On Tuesday, Amendment 4, a new Florida state law, went into effect and restored the voting rights of over 1 million with felony charges. During the midterm November elections, 65% of all Florida voters approved Amendment 4, which would grant the voting rights to people who completed their full sentences except for those charged with sexual felonies or murder.

While the restoration of voting rights overturned a Jim Crow-era law that was intended to prohibit Black Americans from voting, many Florida election supervisors say they are unsure of the law’s implementation. Though many Floridian civil rights groups are providing education initiatives, legal questions on the pathway to restoration of voting rights remain unclear.

CNN reports Okaloosa County Supervisor of Elections Paul Lux said, “I haven’t spoken to anyone who has plans to not register anyone starting tomorrow, but I wish we had better guidance.”

All returning citizens will be able to register to vote but are responsible for completing all prior requirements to be eligible. Requirements include fines, completion of sentence, parole and other necessary conditions.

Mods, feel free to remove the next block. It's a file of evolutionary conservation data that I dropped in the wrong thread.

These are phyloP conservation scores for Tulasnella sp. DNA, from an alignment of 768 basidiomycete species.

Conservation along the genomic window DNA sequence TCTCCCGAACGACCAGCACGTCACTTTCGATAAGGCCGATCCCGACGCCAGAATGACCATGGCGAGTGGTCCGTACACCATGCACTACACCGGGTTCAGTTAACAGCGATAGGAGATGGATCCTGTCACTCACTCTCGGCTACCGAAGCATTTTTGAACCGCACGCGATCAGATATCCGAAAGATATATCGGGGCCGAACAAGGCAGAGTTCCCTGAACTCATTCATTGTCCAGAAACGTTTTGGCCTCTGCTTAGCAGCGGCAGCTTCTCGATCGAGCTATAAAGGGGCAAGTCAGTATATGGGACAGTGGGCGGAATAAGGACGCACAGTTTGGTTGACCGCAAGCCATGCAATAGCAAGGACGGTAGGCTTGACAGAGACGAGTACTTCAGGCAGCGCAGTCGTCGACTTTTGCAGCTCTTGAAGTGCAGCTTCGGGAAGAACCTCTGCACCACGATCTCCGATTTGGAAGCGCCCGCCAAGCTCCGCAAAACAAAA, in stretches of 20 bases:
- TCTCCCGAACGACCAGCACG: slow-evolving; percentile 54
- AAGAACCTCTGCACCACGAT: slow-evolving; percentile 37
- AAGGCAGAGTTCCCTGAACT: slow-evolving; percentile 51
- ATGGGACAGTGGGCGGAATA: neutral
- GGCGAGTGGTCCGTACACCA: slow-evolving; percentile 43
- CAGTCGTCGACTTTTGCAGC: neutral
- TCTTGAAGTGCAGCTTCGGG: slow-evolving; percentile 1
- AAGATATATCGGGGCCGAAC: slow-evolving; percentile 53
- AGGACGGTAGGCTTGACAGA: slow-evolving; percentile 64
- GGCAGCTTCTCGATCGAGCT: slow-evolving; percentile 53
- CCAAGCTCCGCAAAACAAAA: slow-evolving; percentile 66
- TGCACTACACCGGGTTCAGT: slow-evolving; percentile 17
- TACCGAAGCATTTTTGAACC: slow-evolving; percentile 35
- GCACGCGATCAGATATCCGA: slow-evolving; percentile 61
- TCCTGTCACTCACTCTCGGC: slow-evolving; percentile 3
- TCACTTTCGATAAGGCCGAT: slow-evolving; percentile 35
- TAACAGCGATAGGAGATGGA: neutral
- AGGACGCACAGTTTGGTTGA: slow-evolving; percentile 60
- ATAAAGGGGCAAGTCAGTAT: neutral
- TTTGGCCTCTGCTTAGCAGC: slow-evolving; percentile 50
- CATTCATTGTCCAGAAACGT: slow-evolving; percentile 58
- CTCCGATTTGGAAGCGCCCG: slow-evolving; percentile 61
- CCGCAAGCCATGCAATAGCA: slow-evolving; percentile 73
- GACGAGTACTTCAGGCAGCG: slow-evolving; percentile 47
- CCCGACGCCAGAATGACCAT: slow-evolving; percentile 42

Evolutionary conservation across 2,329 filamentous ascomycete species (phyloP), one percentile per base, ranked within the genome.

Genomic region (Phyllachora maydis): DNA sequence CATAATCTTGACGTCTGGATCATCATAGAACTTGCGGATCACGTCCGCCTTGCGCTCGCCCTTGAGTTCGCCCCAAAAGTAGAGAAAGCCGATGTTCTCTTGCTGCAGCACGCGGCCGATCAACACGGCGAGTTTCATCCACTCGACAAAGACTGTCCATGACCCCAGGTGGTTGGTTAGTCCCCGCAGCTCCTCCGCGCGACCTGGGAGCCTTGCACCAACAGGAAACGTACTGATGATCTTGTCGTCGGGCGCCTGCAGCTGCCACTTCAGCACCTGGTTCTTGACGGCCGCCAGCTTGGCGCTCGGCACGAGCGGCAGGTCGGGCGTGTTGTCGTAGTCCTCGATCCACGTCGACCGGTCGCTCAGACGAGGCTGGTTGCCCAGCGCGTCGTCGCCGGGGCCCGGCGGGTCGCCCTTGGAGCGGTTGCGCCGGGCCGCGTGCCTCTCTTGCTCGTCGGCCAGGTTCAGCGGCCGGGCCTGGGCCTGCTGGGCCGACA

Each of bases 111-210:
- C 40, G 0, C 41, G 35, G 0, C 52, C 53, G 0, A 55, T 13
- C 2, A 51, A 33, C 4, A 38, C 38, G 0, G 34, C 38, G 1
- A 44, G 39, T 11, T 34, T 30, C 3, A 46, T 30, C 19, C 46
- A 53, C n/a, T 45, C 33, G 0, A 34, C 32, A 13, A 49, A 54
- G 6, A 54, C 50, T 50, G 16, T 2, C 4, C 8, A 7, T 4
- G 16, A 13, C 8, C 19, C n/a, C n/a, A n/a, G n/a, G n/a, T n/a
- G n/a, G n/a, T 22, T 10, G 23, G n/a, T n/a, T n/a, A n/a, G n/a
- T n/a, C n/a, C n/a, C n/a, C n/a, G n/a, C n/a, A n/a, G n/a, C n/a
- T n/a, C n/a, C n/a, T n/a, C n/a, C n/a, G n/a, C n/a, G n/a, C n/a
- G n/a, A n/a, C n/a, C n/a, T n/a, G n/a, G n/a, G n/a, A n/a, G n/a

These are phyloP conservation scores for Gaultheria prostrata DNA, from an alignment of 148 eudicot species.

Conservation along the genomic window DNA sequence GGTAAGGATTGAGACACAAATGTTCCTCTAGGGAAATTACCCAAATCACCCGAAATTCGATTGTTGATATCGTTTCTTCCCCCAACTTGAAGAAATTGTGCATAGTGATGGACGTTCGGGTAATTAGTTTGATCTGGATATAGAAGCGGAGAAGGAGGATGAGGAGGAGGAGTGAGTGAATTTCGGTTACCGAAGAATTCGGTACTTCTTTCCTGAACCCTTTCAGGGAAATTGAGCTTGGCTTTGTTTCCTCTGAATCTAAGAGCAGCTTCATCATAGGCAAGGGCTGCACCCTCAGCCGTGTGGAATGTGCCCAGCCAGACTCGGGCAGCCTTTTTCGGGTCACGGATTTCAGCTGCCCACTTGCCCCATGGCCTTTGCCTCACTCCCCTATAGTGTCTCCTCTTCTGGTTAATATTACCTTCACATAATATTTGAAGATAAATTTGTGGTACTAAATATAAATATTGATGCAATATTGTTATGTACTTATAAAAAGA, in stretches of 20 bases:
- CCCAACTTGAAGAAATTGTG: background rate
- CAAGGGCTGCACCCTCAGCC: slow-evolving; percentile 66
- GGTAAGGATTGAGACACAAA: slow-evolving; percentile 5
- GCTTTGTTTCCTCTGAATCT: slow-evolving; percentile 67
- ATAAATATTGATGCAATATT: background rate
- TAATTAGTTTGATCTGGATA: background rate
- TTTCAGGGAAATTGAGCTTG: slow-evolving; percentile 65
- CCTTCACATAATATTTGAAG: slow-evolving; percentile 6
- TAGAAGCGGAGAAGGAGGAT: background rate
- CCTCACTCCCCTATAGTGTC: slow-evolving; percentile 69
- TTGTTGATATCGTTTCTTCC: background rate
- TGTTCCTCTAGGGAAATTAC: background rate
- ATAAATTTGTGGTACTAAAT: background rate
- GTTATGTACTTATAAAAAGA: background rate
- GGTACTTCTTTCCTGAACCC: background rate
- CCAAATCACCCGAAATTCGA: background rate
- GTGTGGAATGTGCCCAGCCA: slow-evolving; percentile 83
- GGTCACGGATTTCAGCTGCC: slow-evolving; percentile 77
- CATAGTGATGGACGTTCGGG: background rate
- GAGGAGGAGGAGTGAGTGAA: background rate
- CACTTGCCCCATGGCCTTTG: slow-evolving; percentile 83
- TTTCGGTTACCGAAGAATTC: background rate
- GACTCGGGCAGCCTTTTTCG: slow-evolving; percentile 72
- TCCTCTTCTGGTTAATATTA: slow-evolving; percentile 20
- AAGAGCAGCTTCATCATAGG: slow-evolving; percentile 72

Lux warns that confusion on the legal specifics may put individuals who have not fulfilled all requirements at risk of perjury. “I won’t be able to provide guidance to these people because I don’t know either,” he said.

However, Melba Pearson, deputy director of the ACLU of Florida, urged individuals with felony convictions to reach out to civil rights groups, such as the ACLU.

Pearson stated, “It’s very clear and unambiguous on its face.”

The New York Times reports Florida governor, Ron Desantis, told reporters on Monday, “The people spoke on it. But I think it’s got to be implemented the way that the people intended. And I don’t think that they wanted to see any sex offenders fall through the cracks.”

Desantis’ call for additional legal hurdles on top of requirements for the completion of a sentence may further complicate the pathway for many individuals.